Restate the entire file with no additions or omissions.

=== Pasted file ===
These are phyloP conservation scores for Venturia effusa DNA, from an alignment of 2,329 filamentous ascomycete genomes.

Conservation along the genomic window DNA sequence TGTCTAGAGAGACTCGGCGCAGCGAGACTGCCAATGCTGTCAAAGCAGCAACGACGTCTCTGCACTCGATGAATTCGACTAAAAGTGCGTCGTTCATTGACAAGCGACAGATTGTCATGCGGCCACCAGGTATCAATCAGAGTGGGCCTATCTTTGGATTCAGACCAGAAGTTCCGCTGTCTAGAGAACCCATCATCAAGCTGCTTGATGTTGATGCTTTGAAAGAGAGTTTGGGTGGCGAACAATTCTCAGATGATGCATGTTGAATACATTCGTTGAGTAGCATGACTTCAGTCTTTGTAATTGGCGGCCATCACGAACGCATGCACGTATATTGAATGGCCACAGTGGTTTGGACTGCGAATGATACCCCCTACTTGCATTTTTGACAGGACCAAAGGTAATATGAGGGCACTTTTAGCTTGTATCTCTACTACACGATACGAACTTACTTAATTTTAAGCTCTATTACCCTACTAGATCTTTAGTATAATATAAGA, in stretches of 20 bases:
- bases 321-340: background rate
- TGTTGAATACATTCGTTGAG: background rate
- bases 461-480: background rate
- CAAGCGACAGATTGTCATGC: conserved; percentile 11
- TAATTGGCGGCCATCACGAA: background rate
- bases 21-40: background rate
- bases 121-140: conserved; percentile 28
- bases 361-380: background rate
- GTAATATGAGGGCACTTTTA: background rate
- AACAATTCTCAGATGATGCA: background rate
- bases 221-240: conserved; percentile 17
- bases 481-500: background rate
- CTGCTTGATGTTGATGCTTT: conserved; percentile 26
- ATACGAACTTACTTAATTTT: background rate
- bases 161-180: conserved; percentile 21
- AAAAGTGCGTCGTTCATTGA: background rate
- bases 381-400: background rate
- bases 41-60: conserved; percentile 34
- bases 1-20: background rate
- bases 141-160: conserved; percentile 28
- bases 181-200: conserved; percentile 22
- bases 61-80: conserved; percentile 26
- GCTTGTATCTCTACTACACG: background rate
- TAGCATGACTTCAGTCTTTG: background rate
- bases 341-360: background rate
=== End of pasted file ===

These are phyloP conservation scores for Venturia effusa DNA, from an alignment of 2,329 filamentous ascomycete genomes.

Conservation along the genomic window DNA sequence TGTCTAGAGAGACTCGGCGCAGCGAGACTGCCAATGCTGTCAAAGCAGCAACGACGTCTCTGCACTCGATGAATTCGACTAAAAGTGCGTCGTTCATTGACAAGCGACAGATTGTCATGCGGCCACCAGGTATCAATCAGAGTGGGCCTATCTTTGGATTCAGACCAGAAGTTCCGCTGTCTAGAGAACCCATCATCAAGCTGCTTGATGTTGATGCTTTGAAAGAGAGTTTGGGTGGCGAACAATTCTCAGATGATGCATGTTGAATACATTCGTTGAGTAGCATGACTTCAGTCTTTGTAATTGGCGGCCATCACGAACGCATGCACGTATATTGAATGGCCACAGTGGTTTGGACTGCGAATGATACCCCCTACTTGCATTTTTGACAGGACCAAAGGTAATATGAGGGCACTTTTAGCTTGTATCTCTACTACACGATACGAACTTACTTAATTTTAAGCTCTATTACCCTACTAGATCTTTAGTATAATATAAGA, in stretches of 20 bases:
- bases 321-340: background rate
- TGTTGAATACATTCGTTGAG: background rate
- bases 461-480: background rate
- CAAGCGACAGATTGTCATGC: conserved; percentile 11
- TAATTGGCGGCCATCACGAA: background rate
- bases 21-40: background rate
- bases 121-140: conserved; percentile 28
- bases 361-380: background rate
- GTAATATGAGGGCACTTTTA: background rate
- AACAATTCTCAGATGATGCA: background rate
- bases 221-240: conserved; percentile 17
- bases 481-500: background rate
- CTGCTTGATGTTGATGCTTT: conserved; percentile 26
- ATACGAACTTACTTAATTTT: background rate
- bases 161-180: conserved; percentile 21
- AAAAGTGCGTCGTTCATTGA: background rate
- bases 381-400: background rate
- bases 41-60: conserved; percentile 34
- bases 1-20: background rate
- bases 141-160: conserved; percentile 28
- bases 181-200: conserved; percentile 22
- bases 61-80: conserved; percentile 26
- GCTTGTATCTCTACTACACG: background rate
- TAGCATGACTTCAGTCTTTG: background rate
- bases 341-360: background rate